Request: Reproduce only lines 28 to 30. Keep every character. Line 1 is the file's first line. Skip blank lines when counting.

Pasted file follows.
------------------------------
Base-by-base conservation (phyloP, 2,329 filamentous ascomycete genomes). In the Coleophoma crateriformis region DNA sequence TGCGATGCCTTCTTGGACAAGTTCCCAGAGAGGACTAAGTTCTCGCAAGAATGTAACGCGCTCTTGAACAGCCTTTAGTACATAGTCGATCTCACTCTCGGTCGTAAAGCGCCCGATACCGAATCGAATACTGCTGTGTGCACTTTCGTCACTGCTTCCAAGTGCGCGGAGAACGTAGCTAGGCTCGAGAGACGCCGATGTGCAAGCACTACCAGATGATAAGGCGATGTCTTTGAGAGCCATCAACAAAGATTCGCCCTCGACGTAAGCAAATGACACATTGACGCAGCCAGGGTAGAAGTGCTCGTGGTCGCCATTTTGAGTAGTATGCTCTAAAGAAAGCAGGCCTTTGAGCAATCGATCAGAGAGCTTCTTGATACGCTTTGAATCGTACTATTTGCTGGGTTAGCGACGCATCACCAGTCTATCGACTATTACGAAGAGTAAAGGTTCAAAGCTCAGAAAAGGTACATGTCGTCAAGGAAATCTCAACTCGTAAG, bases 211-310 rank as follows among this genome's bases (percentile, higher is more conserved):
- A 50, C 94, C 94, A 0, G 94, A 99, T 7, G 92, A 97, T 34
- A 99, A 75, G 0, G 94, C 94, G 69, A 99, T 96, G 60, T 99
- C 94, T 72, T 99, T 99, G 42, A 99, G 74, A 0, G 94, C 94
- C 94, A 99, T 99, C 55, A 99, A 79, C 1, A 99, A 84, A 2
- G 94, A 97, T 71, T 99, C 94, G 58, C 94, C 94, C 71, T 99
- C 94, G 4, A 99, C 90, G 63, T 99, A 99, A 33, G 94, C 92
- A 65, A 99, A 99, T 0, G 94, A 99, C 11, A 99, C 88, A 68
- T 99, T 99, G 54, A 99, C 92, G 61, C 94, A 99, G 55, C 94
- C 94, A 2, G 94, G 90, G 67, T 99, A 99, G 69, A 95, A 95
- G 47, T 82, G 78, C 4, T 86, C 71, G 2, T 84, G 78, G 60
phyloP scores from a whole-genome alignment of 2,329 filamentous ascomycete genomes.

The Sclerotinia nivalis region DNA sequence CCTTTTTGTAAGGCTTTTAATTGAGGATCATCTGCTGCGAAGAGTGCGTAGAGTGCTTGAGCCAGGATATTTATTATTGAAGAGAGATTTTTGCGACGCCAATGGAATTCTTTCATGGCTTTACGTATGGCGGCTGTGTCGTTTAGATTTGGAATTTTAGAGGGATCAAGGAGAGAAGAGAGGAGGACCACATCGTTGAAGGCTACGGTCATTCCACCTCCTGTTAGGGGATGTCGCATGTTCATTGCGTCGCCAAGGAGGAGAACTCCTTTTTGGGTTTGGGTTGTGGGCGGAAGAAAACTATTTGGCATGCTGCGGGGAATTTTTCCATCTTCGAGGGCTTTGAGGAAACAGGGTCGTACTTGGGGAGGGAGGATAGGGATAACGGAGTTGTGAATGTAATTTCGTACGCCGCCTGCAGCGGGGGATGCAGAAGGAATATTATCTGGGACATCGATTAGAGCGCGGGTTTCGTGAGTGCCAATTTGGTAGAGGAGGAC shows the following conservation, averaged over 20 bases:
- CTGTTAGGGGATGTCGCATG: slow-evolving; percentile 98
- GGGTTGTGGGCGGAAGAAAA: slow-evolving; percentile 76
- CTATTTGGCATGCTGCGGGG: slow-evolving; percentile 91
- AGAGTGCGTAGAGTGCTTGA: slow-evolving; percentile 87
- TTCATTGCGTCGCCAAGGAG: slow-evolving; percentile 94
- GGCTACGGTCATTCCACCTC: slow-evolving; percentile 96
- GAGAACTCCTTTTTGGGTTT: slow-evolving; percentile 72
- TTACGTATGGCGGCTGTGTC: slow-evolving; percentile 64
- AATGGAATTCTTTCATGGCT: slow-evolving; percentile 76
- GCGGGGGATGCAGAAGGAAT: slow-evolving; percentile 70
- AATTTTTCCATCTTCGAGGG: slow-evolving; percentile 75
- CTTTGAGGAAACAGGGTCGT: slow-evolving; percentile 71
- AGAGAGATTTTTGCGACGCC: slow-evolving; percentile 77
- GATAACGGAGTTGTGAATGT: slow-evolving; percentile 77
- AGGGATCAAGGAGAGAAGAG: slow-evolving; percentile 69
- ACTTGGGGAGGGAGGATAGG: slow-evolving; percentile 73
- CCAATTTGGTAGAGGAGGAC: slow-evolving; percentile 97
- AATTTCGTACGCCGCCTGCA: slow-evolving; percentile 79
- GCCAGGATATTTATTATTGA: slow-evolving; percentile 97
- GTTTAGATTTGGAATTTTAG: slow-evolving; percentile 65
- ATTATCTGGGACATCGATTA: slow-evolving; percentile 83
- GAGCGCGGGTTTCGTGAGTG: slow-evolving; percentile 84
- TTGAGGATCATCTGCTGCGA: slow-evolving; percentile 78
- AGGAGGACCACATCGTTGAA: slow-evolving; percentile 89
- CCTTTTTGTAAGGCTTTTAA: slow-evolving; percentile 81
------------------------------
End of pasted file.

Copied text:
- AGGGATCAAGGAGAGAAGAG: slow-evolving; percentile 69
- ACTTGGGGAGGGAGGATAGG: slow-evolving; percentile 73
- CCAATTTGGTAGAGGAGGAC: slow-evolving; percentile 97